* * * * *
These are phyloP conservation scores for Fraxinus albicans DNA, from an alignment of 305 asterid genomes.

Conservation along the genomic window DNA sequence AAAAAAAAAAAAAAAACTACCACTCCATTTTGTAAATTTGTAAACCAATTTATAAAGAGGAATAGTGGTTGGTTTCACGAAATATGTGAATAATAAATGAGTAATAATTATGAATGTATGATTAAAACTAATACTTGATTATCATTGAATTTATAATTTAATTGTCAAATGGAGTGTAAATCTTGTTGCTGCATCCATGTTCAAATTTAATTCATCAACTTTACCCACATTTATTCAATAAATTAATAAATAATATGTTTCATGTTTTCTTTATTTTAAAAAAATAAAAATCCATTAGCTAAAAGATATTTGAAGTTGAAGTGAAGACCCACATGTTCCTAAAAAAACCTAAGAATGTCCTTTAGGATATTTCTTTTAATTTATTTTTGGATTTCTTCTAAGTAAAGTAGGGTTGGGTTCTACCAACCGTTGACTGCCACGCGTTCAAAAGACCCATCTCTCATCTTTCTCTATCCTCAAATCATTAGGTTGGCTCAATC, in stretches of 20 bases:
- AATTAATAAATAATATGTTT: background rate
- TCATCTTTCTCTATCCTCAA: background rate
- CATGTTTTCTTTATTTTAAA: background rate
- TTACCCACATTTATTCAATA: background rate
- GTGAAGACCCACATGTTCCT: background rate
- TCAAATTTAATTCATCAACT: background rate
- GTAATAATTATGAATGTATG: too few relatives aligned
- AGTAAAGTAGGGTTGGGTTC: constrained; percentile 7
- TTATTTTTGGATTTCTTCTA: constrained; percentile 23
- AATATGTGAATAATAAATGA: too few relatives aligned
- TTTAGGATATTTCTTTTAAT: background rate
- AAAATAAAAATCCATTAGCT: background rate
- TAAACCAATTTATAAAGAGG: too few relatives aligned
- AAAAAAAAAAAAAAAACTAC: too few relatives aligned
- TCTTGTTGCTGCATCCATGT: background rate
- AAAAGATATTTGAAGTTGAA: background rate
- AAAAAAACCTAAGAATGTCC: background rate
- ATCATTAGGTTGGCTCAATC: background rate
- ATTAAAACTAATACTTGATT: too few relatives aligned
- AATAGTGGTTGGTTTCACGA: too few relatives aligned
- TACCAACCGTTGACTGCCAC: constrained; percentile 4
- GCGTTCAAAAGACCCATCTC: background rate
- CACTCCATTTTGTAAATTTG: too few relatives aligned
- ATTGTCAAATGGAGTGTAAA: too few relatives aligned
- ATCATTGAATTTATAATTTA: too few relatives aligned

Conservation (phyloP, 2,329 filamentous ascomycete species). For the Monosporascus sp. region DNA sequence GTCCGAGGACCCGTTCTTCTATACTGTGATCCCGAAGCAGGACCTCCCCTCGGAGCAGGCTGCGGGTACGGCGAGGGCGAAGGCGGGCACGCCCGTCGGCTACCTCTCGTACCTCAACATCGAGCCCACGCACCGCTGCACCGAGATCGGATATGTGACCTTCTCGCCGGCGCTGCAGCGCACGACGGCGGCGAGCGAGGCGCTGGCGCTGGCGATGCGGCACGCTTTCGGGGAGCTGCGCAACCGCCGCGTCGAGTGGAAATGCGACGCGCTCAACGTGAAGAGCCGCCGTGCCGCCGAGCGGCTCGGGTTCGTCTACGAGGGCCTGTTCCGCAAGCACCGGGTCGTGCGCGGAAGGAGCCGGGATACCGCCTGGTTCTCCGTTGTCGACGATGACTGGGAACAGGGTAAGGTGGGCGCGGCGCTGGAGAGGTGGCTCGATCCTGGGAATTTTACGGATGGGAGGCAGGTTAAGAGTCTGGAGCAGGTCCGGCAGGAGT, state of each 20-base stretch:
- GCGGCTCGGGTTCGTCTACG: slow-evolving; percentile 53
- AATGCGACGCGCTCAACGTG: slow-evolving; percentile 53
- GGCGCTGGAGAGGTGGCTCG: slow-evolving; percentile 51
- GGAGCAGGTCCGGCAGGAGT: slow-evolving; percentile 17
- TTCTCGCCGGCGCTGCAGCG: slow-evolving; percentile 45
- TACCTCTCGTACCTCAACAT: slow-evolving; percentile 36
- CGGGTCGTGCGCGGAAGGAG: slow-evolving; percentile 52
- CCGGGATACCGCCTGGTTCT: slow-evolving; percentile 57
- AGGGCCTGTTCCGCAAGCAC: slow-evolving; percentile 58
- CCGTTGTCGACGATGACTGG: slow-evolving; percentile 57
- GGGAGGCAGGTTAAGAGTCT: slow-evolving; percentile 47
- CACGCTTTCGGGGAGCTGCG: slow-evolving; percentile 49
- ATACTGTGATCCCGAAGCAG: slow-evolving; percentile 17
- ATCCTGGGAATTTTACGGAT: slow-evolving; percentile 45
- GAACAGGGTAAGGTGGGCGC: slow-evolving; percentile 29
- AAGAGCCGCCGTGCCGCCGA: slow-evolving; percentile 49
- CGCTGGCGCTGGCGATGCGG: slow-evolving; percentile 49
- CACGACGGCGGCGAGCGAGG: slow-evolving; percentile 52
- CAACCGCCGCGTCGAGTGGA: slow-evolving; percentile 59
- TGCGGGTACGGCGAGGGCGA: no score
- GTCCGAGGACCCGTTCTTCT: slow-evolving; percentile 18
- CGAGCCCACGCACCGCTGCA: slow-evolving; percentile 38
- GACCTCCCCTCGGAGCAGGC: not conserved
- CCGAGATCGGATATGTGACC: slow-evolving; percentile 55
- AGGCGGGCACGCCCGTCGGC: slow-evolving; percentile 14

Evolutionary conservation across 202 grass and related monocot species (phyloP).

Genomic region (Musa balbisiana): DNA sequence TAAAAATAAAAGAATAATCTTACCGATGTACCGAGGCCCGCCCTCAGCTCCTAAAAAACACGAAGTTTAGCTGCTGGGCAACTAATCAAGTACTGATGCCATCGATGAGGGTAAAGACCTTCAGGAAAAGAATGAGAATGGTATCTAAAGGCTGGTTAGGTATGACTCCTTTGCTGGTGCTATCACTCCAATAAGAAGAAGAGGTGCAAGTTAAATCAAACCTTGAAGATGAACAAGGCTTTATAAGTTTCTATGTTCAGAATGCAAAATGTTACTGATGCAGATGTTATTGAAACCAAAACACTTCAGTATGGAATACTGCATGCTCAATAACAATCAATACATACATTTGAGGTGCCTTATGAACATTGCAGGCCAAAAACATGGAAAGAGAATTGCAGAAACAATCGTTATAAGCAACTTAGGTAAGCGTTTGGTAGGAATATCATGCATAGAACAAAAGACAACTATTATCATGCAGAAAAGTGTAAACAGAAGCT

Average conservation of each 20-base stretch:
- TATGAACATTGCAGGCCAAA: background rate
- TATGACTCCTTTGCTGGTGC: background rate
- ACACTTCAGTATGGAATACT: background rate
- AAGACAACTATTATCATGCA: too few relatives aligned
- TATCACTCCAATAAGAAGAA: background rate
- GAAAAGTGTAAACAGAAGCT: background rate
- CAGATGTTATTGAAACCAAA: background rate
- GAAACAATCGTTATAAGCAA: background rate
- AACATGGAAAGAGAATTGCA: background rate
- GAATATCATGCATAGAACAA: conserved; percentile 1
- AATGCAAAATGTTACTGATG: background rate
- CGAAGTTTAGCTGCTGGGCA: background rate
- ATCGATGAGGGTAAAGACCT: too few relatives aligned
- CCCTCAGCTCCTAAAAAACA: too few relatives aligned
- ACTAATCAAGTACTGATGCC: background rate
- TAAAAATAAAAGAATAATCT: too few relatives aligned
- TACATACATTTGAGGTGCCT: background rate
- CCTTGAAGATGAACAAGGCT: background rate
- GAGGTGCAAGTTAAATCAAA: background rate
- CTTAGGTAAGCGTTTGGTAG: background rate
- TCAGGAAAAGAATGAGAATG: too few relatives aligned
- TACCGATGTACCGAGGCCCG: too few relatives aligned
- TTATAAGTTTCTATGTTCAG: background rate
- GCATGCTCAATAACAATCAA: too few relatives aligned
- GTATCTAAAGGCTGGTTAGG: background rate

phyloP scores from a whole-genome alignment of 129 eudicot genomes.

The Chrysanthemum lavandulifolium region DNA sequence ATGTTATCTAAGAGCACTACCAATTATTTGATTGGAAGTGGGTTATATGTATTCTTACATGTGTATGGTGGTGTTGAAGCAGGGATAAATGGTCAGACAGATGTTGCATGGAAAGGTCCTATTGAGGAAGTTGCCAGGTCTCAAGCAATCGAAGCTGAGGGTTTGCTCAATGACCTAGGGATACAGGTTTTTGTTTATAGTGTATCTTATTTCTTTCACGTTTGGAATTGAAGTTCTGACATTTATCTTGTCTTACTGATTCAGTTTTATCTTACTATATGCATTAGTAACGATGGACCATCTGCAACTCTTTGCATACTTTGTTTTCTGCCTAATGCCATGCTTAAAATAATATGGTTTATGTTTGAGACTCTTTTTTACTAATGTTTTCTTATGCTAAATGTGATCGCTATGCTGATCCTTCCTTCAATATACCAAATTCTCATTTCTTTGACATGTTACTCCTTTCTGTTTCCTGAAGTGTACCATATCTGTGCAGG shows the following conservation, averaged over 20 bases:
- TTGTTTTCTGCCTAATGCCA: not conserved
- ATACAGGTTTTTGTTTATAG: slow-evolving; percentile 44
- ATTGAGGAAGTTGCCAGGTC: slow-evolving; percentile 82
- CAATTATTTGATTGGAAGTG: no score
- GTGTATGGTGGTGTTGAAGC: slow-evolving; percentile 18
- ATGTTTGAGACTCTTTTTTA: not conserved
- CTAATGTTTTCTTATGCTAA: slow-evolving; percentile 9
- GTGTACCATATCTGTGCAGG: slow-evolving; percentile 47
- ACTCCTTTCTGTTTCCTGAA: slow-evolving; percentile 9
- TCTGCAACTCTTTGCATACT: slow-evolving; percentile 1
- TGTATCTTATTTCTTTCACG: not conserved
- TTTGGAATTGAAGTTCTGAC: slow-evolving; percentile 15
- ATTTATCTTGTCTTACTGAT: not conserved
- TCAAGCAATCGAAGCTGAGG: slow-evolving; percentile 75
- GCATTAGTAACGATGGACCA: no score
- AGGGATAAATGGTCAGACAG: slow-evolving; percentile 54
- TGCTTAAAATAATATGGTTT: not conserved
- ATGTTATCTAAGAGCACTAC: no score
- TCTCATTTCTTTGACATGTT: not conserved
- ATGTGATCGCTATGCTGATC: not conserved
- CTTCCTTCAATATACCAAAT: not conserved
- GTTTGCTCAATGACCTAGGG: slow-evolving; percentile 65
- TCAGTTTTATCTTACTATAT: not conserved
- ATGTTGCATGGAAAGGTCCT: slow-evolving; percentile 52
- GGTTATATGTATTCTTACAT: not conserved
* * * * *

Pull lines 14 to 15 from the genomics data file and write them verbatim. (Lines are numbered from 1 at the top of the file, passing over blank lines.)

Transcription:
- AAAATAAAAATCCATTAGCT: background rate
- TAAACCAATTTATAAAGAGG: too few relatives aligned